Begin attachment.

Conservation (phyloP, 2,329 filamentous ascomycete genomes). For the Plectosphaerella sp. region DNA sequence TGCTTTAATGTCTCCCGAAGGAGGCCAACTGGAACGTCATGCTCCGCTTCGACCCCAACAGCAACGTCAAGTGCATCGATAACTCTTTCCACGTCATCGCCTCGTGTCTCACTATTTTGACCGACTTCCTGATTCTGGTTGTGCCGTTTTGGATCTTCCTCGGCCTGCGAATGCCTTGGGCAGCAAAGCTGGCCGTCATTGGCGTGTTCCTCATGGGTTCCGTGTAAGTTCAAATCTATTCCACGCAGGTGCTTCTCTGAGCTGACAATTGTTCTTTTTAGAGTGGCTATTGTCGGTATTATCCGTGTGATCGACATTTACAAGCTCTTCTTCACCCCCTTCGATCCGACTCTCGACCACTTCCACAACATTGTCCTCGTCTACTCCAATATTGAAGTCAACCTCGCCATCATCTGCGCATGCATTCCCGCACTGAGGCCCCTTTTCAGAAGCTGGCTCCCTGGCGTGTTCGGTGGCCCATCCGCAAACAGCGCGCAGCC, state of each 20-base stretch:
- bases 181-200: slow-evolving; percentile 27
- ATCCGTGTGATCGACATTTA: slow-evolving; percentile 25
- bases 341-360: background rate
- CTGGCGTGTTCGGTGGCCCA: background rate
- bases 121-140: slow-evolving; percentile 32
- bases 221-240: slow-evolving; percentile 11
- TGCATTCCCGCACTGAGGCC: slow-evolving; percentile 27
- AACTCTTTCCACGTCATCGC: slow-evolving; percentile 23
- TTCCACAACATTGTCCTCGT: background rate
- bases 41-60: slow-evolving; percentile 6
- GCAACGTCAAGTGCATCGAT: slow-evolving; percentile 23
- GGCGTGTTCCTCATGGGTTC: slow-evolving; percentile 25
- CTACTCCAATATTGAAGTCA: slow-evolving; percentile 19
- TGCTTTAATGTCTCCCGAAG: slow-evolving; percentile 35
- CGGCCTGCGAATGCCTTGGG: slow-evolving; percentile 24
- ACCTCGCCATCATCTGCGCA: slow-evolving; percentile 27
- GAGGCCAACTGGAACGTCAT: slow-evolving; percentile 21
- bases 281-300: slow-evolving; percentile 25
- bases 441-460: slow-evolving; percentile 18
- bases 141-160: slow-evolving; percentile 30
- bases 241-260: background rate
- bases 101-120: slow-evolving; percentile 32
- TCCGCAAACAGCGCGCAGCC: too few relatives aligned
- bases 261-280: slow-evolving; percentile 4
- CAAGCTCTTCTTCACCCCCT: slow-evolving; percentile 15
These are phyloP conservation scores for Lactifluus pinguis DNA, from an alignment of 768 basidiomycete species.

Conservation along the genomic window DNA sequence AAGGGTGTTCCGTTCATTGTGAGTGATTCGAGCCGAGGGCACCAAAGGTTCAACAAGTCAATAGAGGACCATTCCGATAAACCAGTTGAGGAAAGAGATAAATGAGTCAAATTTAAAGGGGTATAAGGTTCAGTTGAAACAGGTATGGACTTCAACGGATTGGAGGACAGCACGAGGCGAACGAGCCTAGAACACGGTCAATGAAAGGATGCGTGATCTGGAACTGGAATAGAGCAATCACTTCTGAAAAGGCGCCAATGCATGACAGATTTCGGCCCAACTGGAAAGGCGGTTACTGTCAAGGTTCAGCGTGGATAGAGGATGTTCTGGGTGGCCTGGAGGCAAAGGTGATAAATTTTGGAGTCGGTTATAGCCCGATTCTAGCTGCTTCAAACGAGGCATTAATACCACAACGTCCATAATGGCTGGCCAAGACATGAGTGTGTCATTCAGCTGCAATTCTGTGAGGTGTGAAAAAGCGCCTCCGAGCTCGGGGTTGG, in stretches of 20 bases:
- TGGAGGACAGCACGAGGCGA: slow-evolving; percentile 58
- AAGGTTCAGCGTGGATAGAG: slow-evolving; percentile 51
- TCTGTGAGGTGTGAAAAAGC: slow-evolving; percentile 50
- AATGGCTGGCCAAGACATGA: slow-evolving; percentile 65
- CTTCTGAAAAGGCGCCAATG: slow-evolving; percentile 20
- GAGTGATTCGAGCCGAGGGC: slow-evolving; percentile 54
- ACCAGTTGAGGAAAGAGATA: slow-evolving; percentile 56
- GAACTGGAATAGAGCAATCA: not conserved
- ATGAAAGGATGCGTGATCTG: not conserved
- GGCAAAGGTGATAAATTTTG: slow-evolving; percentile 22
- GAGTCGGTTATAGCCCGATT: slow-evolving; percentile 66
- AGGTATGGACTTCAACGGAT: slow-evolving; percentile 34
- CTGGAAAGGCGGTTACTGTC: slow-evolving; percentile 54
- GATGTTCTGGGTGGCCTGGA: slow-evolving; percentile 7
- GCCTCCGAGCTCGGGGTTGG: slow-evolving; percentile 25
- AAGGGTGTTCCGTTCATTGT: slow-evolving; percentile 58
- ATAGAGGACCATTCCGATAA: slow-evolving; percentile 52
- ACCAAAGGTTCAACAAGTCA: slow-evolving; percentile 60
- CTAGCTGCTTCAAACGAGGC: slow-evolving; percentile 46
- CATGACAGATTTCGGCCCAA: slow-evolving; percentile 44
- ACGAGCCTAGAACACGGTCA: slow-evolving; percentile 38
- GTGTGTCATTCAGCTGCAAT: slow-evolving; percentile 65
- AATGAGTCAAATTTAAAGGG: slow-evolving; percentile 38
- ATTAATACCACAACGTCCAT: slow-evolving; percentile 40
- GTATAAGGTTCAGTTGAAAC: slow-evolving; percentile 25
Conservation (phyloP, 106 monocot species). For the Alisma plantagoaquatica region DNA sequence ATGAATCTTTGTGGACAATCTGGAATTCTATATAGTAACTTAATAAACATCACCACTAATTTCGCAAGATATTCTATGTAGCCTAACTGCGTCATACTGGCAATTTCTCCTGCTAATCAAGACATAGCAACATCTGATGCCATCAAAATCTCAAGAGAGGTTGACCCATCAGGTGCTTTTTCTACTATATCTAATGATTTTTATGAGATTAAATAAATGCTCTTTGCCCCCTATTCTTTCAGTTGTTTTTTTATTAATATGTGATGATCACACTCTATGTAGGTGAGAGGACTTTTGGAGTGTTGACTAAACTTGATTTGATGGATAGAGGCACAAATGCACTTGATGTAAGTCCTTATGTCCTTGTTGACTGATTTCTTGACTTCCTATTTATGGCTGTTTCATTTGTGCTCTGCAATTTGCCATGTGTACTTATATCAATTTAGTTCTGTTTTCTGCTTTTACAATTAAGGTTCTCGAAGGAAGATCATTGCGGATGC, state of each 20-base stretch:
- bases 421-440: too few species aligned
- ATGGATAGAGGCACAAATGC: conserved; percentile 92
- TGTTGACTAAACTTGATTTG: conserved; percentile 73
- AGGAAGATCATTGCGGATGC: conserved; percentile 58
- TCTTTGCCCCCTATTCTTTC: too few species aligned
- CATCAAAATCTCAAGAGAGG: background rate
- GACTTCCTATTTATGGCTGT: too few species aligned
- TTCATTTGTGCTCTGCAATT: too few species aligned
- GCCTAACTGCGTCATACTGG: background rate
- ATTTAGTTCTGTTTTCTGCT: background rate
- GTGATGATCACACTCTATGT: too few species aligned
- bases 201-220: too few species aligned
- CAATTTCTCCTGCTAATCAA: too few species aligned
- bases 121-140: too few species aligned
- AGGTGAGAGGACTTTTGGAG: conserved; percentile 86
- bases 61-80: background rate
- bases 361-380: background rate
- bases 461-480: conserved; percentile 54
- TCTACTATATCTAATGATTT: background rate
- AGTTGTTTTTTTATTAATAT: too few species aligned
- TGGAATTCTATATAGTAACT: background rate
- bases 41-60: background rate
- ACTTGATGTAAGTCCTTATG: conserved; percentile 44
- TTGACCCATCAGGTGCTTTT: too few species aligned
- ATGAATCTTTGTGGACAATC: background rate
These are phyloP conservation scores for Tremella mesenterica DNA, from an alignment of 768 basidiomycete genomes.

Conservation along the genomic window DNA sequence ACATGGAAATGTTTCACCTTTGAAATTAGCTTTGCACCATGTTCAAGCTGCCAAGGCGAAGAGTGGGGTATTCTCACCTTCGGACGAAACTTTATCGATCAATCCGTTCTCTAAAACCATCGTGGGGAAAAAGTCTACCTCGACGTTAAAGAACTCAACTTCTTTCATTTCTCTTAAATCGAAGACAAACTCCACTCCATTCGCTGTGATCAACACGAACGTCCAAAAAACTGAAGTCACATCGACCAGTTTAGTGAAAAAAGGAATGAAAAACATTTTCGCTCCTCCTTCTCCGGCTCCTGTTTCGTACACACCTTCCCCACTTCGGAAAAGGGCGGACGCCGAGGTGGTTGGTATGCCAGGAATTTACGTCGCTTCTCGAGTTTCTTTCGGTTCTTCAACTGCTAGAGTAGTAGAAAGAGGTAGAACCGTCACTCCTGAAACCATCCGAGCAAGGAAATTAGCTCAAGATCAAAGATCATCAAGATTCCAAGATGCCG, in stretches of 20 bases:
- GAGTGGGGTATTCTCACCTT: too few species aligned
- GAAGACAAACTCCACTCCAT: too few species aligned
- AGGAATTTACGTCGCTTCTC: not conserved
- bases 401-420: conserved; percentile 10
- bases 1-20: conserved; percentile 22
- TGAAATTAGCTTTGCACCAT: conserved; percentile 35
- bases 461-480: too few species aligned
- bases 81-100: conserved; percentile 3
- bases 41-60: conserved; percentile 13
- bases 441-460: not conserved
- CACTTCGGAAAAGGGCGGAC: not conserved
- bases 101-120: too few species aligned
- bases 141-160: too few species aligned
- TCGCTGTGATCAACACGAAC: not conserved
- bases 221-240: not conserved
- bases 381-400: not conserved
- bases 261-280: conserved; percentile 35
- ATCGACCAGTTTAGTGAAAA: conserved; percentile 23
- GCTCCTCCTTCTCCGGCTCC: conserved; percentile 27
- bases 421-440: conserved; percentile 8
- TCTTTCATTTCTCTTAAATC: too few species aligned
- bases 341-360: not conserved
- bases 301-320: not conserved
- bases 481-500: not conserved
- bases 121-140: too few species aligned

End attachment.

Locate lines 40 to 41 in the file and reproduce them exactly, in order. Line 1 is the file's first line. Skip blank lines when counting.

- AGGTATGGACTTCAACGGAT: slow-evolving; percentile 34
- CTGGAAAGGCGGTTACTGTC: slow-evolving; percentile 54